SOUEIDAN

Component-level art direction with CSS Container Queries

Container Queries (CQ) allow us to change the styles of a component so it responds to the size of its nearest container. With CQ, we can change how an element looks based on where on a page it is placed and how much horizontal space it occupies.

A lot about a design pattern could change based on how much space it’s got. So Container Queries can be used to do more than just shift elements around in a layout. (Have you seen Jhey’s demo yet?!) But we can only take full advantage of the potential Container Queries offer us if we can use them everywhere a typical viewport media query can be used.

Now that we got Container Queries in CSS, I want them in HTML, too. More specifically, I can see them coming in more handy if they were available in HTML to change an image’s source inside <picture>, just like viewport-based media queries currently are. This would enable us to art-direct images instead of cropping them to fit in a layout.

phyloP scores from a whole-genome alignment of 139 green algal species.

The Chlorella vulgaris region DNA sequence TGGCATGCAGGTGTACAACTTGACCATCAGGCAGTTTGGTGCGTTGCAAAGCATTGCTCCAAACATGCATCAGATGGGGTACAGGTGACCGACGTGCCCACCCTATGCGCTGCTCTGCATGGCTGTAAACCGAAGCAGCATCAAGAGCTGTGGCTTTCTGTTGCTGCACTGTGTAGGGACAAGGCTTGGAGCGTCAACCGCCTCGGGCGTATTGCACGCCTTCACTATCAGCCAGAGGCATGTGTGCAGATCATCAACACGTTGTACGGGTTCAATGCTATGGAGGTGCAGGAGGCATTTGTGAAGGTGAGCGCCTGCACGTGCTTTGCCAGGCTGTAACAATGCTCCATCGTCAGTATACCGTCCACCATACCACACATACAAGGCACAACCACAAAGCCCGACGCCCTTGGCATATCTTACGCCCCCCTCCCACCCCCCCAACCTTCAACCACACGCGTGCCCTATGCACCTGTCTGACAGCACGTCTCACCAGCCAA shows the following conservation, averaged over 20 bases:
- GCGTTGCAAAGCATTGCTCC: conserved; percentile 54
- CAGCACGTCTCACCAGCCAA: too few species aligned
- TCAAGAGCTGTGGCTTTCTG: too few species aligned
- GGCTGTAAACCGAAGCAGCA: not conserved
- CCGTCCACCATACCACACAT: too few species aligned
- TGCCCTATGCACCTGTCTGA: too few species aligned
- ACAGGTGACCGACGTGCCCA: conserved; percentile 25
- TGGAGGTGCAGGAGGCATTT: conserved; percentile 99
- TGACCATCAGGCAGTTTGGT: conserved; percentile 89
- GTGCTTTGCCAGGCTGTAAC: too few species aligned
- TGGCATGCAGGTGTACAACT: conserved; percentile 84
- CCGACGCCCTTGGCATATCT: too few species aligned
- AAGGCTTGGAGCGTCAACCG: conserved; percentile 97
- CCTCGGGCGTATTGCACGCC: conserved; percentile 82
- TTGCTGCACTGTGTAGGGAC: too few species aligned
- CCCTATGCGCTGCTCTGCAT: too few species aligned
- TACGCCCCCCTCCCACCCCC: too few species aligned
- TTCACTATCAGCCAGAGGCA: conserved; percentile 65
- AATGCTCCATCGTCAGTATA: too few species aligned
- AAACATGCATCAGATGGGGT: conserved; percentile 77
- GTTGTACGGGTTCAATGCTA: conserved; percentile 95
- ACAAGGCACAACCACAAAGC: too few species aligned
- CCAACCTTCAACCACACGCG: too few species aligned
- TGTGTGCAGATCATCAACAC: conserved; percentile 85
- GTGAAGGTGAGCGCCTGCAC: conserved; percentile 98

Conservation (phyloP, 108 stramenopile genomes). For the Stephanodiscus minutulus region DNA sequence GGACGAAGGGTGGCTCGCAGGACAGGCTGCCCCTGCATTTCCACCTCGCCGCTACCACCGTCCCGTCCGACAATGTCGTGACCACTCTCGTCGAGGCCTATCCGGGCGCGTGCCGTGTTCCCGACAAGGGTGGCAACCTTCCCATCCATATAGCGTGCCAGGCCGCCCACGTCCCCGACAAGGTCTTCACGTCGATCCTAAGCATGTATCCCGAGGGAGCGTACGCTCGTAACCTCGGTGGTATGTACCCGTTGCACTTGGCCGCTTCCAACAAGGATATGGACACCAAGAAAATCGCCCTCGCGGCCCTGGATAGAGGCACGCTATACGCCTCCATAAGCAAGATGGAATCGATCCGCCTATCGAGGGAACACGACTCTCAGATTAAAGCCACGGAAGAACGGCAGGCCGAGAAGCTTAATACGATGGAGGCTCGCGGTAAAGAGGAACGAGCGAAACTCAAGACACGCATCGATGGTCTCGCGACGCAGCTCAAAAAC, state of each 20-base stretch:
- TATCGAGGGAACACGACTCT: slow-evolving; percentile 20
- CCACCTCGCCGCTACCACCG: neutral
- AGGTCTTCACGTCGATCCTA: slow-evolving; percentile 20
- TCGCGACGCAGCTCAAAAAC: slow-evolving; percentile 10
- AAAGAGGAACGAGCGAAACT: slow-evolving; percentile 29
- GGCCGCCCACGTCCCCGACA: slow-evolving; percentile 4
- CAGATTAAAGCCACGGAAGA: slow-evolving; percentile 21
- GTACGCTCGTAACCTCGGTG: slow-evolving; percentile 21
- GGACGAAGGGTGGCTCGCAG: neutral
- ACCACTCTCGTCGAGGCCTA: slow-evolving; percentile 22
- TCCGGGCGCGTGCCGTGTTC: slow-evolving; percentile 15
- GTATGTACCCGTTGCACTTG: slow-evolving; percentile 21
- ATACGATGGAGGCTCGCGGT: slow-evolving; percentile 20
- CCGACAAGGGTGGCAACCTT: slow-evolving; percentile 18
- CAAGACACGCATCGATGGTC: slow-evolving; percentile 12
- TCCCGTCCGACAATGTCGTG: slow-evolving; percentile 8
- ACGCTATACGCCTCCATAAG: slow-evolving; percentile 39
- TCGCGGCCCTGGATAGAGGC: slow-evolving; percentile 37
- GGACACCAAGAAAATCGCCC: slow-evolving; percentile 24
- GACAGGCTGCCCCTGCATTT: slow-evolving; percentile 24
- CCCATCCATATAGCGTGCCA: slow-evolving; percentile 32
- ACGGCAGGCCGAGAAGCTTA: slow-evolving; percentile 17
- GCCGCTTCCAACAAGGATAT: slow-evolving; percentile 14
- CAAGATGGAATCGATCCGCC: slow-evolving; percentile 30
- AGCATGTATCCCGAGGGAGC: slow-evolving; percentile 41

Images are typically designed to adapt to layout changes much like other UI elements are. It’s possibly even more relevant for images to change with a layout than other UI elements because of their nature as replaced elements.

Take the typical card component for example. Assuming the card’s layout doesn’t change, and assuming the image will always be stacked on top of the content, then it’s usually a good idea to change the aspect ratio and orientation of the image between narrow and wide layouts. A landscape photo might look good in a wide layout, but a portrait photo would suit a narrower layout better.

Using a combination of object-fit and aspect-ratio today, we can fit any image inside a container with an aspect ratio that we specify in our CSS. And with container queries at hand, we can create a more flexible implementation, where the image adapts to the size of the card itself, independent of the size of the viewport. This is already a big improvement to the viewport-based implementation.

Using the aspect-ratio property in the following demo I have changed the aspect ratio of the image based on the width of the card component. And object-fit is used to crop and scale the image to fit within the bounds of its container in all three cases (because the default aspect ratio of the image doesn’t match any of the aspect ratios I’ve specified in the CSS).

See the Pen MWpwvbB by Sara Soueidan (@SaraSoueidan) on CodePen.

Since the demo is using Container Queries which are currently only supported in Chrome Canary behind a flag, you may only see one aspect ratio on all three card variations. Here is a screenshot of what the image looks like for 3 different card widths: